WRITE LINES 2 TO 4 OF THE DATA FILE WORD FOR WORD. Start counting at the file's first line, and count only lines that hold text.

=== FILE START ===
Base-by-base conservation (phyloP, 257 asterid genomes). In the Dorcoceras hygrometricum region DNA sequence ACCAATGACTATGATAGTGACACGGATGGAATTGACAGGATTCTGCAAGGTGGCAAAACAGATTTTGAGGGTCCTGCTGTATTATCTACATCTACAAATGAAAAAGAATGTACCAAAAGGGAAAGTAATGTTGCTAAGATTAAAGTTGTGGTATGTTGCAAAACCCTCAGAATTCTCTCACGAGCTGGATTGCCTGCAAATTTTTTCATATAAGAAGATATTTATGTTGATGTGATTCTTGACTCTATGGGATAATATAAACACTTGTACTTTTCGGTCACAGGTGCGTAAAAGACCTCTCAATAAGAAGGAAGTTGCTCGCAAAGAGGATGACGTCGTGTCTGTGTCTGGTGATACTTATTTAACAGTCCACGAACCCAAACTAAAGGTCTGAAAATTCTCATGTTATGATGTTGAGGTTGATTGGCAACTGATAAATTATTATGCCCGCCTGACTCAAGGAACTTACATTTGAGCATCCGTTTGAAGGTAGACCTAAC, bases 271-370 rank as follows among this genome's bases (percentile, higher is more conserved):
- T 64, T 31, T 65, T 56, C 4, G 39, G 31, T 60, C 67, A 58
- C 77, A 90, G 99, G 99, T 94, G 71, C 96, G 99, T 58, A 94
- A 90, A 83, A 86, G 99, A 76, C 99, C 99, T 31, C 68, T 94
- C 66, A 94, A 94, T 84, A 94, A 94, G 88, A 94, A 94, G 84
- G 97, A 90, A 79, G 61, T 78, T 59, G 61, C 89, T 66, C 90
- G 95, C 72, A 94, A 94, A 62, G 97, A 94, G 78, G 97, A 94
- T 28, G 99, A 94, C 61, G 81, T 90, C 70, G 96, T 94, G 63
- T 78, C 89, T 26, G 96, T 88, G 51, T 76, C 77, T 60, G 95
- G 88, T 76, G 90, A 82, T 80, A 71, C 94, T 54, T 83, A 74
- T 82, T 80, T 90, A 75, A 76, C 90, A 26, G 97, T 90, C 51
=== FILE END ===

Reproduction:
- T 64, T 31, T 65, T 56, C 4, G 39, G 31, T 60, C 67, A 58
- C 77, A 90, G 99, G 99, T 94, G 71, C 96, G 99, T 58, A 94
- A 90, A 83, A 86, G 99, A 76, C 99, C 99, T 31, C 68, T 94